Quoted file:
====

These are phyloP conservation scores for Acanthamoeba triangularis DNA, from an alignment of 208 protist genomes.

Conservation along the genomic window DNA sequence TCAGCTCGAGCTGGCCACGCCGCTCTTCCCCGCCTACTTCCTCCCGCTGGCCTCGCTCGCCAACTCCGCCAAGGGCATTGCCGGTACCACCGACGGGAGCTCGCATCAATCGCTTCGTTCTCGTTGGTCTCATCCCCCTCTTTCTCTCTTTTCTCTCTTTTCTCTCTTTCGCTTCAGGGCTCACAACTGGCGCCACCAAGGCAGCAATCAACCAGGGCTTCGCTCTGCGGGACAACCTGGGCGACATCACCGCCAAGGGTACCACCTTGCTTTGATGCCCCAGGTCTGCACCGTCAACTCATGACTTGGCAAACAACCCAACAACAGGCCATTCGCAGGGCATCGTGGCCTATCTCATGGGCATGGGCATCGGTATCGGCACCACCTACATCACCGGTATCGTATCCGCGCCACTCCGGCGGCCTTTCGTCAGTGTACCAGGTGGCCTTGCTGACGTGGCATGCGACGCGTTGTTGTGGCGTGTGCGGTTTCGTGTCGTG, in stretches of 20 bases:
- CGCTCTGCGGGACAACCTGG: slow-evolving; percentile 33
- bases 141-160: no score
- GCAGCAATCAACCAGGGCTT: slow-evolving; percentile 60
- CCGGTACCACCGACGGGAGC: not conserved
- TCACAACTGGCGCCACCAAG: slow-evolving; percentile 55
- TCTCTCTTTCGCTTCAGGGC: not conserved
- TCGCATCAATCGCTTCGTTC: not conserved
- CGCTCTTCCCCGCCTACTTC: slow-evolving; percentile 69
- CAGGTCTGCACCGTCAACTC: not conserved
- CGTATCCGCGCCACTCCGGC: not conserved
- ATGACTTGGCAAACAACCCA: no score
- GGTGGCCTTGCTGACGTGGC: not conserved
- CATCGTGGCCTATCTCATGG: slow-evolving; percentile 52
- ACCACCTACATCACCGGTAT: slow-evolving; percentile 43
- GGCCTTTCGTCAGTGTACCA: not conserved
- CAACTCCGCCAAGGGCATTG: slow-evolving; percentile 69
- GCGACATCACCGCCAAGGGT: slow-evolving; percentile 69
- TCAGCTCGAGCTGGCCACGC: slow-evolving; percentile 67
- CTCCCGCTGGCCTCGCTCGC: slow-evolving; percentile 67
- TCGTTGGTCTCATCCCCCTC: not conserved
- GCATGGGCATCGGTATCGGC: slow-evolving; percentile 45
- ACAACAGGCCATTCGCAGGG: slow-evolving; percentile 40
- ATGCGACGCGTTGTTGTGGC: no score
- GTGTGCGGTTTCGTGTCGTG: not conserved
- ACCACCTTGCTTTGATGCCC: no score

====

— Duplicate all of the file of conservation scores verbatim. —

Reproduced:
These are phyloP conservation scores for Acanthamoeba triangularis DNA, from an alignment of 208 protist genomes.

Conservation along the genomic window DNA sequence TCAGCTCGAGCTGGCCACGCCGCTCTTCCCCGCCTACTTCCTCCCGCTGGCCTCGCTCGCCAACTCCGCCAAGGGCATTGCCGGTACCACCGACGGGAGCTCGCATCAATCGCTTCGTTCTCGTTGGTCTCATCCCCCTCTTTCTCTCTTTTCTCTCTTTTCTCTCTTTCGCTTCAGGGCTCACAACTGGCGCCACCAAGGCAGCAATCAACCAGGGCTTCGCTCTGCGGGACAACCTGGGCGACATCACCGCCAAGGGTACCACCTTGCTTTGATGCCCCAGGTCTGCACCGTCAACTCATGACTTGGCAAACAACCCAACAACAGGCCATTCGCAGGGCATCGTGGCCTATCTCATGGGCATGGGCATCGGTATCGGCACCACCTACATCACCGGTATCGTATCCGCGCCACTCCGGCGGCCTTTCGTCAGTGTACCAGGTGGCCTTGCTGACGTGGCATGCGACGCGTTGTTGTGGCGTGTGCGGTTTCGTGTCGTG, in stretches of 20 bases:
- CGCTCTGCGGGACAACCTGG: slow-evolving; percentile 33
- bases 141-160: no score
- GCAGCAATCAACCAGGGCTT: slow-evolving; percentile 60
- CCGGTACCACCGACGGGAGC: not conserved
- TCACAACTGGCGCCACCAAG: slow-evolving; percentile 55
- TCTCTCTTTCGCTTCAGGGC: not conserved
- TCGCATCAATCGCTTCGTTC: not conserved
- CGCTCTTCCCCGCCTACTTC: slow-evolving; percentile 69
- CAGGTCTGCACCGTCAACTC: not conserved
- CGTATCCGCGCCACTCCGGC: not conserved
- ATGACTTGGCAAACAACCCA: no score
- GGTGGCCTTGCTGACGTGGC: not conserved
- CATCGTGGCCTATCTCATGG: slow-evolving; percentile 52
- ACCACCTACATCACCGGTAT: slow-evolving; percentile 43
- GGCCTTTCGTCAGTGTACCA: not conserved
- CAACTCCGCCAAGGGCATTG: slow-evolving; percentile 69
- GCGACATCACCGCCAAGGGT: slow-evolving; percentile 69
- TCAGCTCGAGCTGGCCACGC: slow-evolving; percentile 67
- CTCCCGCTGGCCTCGCTCGC: slow-evolving; percentile 67
- TCGTTGGTCTCATCCCCCTC: not conserved
- GCATGGGCATCGGTATCGGC: slow-evolving; percentile 45
- ACAACAGGCCATTCGCAGGG: slow-evolving; percentile 40
- ATGCGACGCGTTGTTGTGGC: no score
- GTGTGCGGTTTCGTGTCGTG: not conserved
- ACCACCTTGCTTTGATGCCC: no score